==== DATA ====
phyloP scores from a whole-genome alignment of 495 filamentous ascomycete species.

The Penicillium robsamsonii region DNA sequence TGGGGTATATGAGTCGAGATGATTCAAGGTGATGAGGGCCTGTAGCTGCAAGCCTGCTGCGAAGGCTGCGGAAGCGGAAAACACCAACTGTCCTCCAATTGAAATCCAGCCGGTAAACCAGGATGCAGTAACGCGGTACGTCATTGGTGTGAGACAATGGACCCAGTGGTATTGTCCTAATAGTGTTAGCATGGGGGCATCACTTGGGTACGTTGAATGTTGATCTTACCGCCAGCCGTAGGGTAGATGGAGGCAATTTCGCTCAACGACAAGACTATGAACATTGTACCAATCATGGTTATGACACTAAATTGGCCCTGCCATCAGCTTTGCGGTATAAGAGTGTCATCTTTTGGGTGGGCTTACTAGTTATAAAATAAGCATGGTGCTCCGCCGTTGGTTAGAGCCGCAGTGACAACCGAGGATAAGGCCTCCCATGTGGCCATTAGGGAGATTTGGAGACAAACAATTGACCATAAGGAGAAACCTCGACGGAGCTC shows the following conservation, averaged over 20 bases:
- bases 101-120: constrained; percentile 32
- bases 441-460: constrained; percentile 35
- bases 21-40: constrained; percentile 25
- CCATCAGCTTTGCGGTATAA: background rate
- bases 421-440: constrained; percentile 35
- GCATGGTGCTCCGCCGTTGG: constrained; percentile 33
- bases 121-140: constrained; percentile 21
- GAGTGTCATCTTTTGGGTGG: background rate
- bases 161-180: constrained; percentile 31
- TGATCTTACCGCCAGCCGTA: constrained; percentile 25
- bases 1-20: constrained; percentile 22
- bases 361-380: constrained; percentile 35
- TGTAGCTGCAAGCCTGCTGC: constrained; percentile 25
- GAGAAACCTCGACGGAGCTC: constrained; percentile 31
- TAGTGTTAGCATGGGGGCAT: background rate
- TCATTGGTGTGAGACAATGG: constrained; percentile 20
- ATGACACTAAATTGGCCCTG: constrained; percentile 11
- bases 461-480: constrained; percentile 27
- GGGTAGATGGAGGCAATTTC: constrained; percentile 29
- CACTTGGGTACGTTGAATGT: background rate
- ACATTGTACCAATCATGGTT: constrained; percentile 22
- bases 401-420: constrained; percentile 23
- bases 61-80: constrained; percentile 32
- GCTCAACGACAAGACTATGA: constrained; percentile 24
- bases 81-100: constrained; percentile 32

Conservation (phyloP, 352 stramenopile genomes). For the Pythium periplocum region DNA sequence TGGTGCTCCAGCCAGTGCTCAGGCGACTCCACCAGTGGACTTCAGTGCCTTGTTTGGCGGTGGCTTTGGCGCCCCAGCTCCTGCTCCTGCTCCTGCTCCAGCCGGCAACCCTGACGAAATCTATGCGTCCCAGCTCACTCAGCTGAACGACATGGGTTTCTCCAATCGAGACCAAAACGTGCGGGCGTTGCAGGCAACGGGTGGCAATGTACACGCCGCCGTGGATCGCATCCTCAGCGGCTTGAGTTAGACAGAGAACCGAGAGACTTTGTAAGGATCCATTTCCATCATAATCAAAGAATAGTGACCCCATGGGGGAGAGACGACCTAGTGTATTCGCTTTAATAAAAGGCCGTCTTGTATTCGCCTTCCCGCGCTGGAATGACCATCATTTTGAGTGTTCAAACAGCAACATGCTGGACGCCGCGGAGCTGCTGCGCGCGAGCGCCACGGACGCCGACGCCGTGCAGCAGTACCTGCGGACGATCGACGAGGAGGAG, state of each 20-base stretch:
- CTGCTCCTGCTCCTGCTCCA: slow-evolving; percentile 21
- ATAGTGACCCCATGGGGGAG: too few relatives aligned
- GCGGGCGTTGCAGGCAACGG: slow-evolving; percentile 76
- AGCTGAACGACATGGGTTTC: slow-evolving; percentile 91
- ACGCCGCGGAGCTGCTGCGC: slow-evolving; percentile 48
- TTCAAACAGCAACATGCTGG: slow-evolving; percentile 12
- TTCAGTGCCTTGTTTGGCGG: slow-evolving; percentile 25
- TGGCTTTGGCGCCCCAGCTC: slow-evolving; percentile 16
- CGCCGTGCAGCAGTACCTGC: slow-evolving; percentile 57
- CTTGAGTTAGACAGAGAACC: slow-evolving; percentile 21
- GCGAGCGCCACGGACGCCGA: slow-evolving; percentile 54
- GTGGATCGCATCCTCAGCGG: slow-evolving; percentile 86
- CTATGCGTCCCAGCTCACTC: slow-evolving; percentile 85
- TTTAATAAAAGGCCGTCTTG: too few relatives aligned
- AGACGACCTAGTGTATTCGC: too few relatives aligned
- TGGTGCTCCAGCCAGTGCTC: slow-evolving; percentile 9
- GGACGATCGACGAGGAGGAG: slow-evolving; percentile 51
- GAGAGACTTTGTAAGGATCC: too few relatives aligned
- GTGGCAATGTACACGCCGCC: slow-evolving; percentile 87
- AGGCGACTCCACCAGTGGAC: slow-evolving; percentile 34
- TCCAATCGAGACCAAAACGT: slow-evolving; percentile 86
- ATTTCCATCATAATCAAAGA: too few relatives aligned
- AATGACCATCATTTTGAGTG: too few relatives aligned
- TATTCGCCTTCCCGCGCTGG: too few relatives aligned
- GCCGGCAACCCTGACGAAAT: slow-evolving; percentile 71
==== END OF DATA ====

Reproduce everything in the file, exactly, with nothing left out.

phyloP scores from a whole-genome alignment of 495 filamentous ascomycete species.

The Penicillium robsamsonii region DNA sequence TGGGGTATATGAGTCGAGATGATTCAAGGTGATGAGGGCCTGTAGCTGCAAGCCTGCTGCGAAGGCTGCGGAAGCGGAAAACACCAACTGTCCTCCAATTGAAATCCAGCCGGTAAACCAGGATGCAGTAACGCGGTACGTCATTGGTGTGAGACAATGGACCCAGTGGTATTGTCCTAATAGTGTTAGCATGGGGGCATCACTTGGGTACGTTGAATGTTGATCTTACCGCCAGCCGTAGGGTAGATGGAGGCAATTTCGCTCAACGACAAGACTATGAACATTGTACCAATCATGGTTATGACACTAAATTGGCCCTGCCATCAGCTTTGCGGTATAAGAGTGTCATCTTTTGGGTGGGCTTACTAGTTATAAAATAAGCATGGTGCTCCGCCGTTGGTTAGAGCCGCAGTGACAACCGAGGATAAGGCCTCCCATGTGGCCATTAGGGAGATTTGGAGACAAACAATTGACCATAAGGAGAAACCTCGACGGAGCTC shows the following conservation, averaged over 20 bases:
- bases 101-120: constrained; percentile 32
- bases 441-460: constrained; percentile 35
- bases 21-40: constrained; percentile 25
- CCATCAGCTTTGCGGTATAA: background rate
- bases 421-440: constrained; percentile 35
- GCATGGTGCTCCGCCGTTGG: constrained; percentile 33
- bases 121-140: constrained; percentile 21
- GAGTGTCATCTTTTGGGTGG: background rate
- bases 161-180: constrained; percentile 31
- TGATCTTACCGCCAGCCGTA: constrained; percentile 25
- bases 1-20: constrained; percentile 22
- bases 361-380: constrained; percentile 35
- TGTAGCTGCAAGCCTGCTGC: constrained; percentile 25
- GAGAAACCTCGACGGAGCTC: constrained; percentile 31
- TAGTGTTAGCATGGGGGCAT: background rate
- TCATTGGTGTGAGACAATGG: constrained; percentile 20
- ATGACACTAAATTGGCCCTG: constrained; percentile 11
- bases 461-480: constrained; percentile 27
- GGGTAGATGGAGGCAATTTC: constrained; percentile 29
- CACTTGGGTACGTTGAATGT: background rate
- ACATTGTACCAATCATGGTT: constrained; percentile 22
- bases 401-420: constrained; percentile 23
- bases 61-80: constrained; percentile 32
- GCTCAACGACAAGACTATGA: constrained; percentile 24
- bases 81-100: constrained; percentile 32

Conservation (phyloP, 352 stramenopile genomes). For the Pythium periplocum region DNA sequence TGGTGCTCCAGCCAGTGCTCAGGCGACTCCACCAGTGGACTTCAGTGCCTTGTTTGGCGGTGGCTTTGGCGCCCCAGCTCCTGCTCCTGCTCCTGCTCCAGCCGGCAACCCTGACGAAATCTATGCGTCCCAGCTCACTCAGCTGAACGACATGGGTTTCTCCAATCGAGACCAAAACGTGCGGGCGTTGCAGGCAACGGGTGGCAATGTACACGCCGCCGTGGATCGCATCCTCAGCGGCTTGAGTTAGACAGAGAACCGAGAGACTTTGTAAGGATCCATTTCCATCATAATCAAAGAATAGTGACCCCATGGGGGAGAGACGACCTAGTGTATTCGCTTTAATAAAAGGCCGTCTTGTATTCGCCTTCCCGCGCTGGAATGACCATCATTTTGAGTGTTCAAACAGCAACATGCTGGACGCCGCGGAGCTGCTGCGCGCGAGCGCCACGGACGCCGACGCCGTGCAGCAGTACCTGCGGACGATCGACGAGGAGGAG, state of each 20-base stretch:
- CTGCTCCTGCTCCTGCTCCA: slow-evolving; percentile 21
- ATAGTGACCCCATGGGGGAG: too few relatives aligned
- GCGGGCGTTGCAGGCAACGG: slow-evolving; percentile 76
- AGCTGAACGACATGGGTTTC: slow-evolving; percentile 91
- ACGCCGCGGAGCTGCTGCGC: slow-evolving; percentile 48
- TTCAAACAGCAACATGCTGG: slow-evolving; percentile 12
- TTCAGTGCCTTGTTTGGCGG: slow-evolving; percentile 25
- TGGCTTTGGCGCCCCAGCTC: slow-evolving; percentile 16
- CGCCGTGCAGCAGTACCTGC: slow-evolving; percentile 57
- CTTGAGTTAGACAGAGAACC: slow-evolving; percentile 21
- GCGAGCGCCACGGACGCCGA: slow-evolving; percentile 54
- GTGGATCGCATCCTCAGCGG: slow-evolving; percentile 86
- CTATGCGTCCCAGCTCACTC: slow-evolving; percentile 85
- TTTAATAAAAGGCCGTCTTG: too few relatives aligned
- AGACGACCTAGTGTATTCGC: too few relatives aligned
- TGGTGCTCCAGCCAGTGCTC: slow-evolving; percentile 9
- GGACGATCGACGAGGAGGAG: slow-evolving; percentile 51
- GAGAGACTTTGTAAGGATCC: too few relatives aligned
- GTGGCAATGTACACGCCGCC: slow-evolving; percentile 87
- AGGCGACTCCACCAGTGGAC: slow-evolving; percentile 34
- TCCAATCGAGACCAAAACGT: slow-evolving; percentile 86
- ATTTCCATCATAATCAAAGA: too few relatives aligned
- AATGACCATCATTTTGAGTG: too few relatives aligned
- TATTCGCCTTCCCGCGCTGG: too few relatives aligned
- GCCGGCAACCCTGACGAAAT: slow-evolving; percentile 71